On the 200 year anniversary of territory being taken from the Eastern Band of the Cherokee in Macon County, the Franklin town council is moving toward a compromise to give that land back.
The Franklin Town Council took an historic step Monday night to give the sacred Nikwasi Mound to a nonprofit organization run in part by the Eastern Band of the Cherokee -The Nikwasi Initiative.
Franklin Vice Mayor Barbara McRae is the co-chair of the Initiative. She introduced the motion to deed the mound to the nonprofit organization. Nikwasi Initiative is made up of representatives from the town, the county, ECBI and Mainspring Conservation Trust.
“This was we can all use this asset that doesn’t really belong to any of us,” says McRae. “It’s a historic treasure that’s been around a thousand years and we are lucky to have it in Franklin.”
Juanita Wilson, is the other co-chair and an Executive Advisor for the Eastern Band of the Cherokee. Wilson says this compromise is something they’ve been working on for a long time. The conversation has gone back and forth for years. Some in Franklin feel that the town has preserved the mound for the last 200 years so they should be able to continue ownership, while others think it should be given back to the Eastern Band of the Cherokee.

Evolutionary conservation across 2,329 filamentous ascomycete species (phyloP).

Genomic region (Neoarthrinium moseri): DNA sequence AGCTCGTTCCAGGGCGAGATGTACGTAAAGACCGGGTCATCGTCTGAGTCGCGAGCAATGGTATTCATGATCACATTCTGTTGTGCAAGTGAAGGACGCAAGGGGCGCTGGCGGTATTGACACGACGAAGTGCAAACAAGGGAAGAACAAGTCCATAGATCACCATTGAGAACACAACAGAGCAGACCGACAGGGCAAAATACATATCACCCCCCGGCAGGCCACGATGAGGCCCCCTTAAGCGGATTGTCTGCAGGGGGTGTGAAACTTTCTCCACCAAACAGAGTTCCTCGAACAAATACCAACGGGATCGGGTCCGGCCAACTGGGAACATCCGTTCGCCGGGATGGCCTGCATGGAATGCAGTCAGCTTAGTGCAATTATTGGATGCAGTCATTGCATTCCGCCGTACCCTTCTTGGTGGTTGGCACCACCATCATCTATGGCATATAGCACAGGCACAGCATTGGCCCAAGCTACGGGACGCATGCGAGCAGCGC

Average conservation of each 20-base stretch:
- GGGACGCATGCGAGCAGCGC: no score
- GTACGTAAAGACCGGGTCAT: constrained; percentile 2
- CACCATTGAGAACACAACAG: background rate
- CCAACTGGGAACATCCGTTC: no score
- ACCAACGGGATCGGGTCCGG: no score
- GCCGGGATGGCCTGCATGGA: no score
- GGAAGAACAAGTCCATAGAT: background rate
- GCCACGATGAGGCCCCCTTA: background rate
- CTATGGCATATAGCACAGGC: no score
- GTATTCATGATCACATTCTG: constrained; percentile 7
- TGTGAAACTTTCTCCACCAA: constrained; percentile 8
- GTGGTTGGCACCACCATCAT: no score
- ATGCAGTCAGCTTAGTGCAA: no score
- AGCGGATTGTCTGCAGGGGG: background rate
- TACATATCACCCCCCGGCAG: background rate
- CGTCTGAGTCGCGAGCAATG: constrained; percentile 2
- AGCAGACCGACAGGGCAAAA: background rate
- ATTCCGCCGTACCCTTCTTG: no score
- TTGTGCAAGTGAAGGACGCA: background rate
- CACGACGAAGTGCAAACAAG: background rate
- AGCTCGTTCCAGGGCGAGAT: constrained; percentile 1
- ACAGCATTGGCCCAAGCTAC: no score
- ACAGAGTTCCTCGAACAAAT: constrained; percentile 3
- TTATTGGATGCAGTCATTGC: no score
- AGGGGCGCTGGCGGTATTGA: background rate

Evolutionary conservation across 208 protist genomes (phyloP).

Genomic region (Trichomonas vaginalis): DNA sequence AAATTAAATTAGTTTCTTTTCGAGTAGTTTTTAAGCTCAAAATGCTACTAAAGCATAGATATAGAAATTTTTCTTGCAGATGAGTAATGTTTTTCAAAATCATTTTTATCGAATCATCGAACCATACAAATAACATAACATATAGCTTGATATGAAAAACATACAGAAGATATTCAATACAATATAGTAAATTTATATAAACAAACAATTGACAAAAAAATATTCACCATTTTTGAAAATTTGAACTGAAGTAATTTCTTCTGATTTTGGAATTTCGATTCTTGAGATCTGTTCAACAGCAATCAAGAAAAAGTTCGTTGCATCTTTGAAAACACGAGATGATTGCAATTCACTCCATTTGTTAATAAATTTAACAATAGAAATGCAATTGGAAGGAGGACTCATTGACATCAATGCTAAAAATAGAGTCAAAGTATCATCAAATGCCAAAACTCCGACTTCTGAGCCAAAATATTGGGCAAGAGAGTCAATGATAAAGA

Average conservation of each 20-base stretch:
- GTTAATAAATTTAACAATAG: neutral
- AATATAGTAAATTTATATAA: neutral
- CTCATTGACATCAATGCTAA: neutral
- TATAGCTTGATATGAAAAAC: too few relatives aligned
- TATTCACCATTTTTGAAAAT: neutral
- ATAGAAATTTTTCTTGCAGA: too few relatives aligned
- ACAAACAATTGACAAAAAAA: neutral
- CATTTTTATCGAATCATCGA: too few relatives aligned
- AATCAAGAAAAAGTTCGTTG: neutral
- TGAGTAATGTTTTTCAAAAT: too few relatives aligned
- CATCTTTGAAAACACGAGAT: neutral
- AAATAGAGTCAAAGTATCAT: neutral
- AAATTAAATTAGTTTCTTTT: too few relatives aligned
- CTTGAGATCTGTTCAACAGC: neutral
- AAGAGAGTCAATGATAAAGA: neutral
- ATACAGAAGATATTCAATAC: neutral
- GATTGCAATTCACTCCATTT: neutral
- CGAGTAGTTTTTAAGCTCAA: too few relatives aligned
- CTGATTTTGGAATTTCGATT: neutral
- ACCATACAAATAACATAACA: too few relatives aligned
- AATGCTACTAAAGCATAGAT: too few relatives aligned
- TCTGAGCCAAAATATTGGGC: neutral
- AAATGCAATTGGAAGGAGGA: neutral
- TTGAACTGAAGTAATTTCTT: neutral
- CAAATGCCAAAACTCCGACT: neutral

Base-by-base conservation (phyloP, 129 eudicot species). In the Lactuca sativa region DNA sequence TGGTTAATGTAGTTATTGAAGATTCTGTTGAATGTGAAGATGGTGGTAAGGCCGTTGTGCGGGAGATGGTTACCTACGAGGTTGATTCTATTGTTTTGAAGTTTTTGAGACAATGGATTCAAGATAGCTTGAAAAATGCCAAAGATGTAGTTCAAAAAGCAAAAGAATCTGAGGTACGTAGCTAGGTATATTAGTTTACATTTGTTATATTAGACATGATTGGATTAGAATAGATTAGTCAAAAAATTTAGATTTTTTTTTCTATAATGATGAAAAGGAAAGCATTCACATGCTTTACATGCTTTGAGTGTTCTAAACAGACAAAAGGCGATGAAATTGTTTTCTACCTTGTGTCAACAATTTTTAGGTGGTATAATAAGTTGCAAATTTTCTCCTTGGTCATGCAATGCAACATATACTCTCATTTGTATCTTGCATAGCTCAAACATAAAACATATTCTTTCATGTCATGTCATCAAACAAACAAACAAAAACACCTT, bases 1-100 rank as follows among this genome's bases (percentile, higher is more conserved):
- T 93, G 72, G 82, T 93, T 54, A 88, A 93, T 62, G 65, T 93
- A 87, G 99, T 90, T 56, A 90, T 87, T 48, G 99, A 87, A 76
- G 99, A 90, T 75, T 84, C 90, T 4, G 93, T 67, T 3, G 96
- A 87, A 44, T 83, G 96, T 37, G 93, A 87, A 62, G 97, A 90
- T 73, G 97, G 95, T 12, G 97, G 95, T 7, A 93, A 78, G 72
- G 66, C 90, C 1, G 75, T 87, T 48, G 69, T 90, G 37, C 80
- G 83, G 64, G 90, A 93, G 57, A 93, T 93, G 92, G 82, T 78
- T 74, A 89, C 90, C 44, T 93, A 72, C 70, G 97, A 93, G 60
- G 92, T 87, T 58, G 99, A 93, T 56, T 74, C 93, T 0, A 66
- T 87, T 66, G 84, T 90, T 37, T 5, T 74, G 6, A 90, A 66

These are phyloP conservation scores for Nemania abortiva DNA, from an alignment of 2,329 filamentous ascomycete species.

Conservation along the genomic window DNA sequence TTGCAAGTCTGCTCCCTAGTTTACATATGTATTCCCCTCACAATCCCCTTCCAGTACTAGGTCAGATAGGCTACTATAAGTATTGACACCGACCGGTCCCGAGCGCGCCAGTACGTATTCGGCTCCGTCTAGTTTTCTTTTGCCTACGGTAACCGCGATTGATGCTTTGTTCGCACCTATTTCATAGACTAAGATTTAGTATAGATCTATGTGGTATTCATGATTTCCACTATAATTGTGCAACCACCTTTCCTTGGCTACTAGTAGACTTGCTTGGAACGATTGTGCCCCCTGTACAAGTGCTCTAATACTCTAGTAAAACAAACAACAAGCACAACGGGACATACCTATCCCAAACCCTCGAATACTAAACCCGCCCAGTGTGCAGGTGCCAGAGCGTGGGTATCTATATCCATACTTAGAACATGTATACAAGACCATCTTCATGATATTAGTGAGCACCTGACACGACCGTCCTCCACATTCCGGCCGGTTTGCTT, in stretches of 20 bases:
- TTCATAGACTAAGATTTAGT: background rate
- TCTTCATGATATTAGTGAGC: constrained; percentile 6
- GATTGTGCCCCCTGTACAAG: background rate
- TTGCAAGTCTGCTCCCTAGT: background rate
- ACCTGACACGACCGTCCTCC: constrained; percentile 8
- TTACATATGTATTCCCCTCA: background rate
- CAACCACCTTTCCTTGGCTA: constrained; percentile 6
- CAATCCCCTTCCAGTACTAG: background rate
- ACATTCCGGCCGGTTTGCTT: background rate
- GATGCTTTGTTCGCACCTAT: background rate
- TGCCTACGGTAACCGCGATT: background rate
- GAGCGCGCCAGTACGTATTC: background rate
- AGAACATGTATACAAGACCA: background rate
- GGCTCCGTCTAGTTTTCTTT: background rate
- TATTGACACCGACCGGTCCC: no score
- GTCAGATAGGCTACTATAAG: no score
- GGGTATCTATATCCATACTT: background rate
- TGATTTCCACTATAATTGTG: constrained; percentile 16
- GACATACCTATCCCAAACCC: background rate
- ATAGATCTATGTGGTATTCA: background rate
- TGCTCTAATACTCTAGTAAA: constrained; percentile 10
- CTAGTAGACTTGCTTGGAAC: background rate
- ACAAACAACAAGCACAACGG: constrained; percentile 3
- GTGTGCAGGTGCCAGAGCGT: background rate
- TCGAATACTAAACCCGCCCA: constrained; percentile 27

“I like this compromise because all of the partners are present,” says Wilson. “They are all still looking out for the wellbeing of the mound and I can’t ask for a greater partnership than that.”
The mound will be a part of a cultural corridor of preserved land that will run over 60 miles along the Little Tennessee River. This spring, a historical kiosk will be erected at the mound.
Despite this historic step, the details of the deal still need to be hammered out at next month’s town council meeting.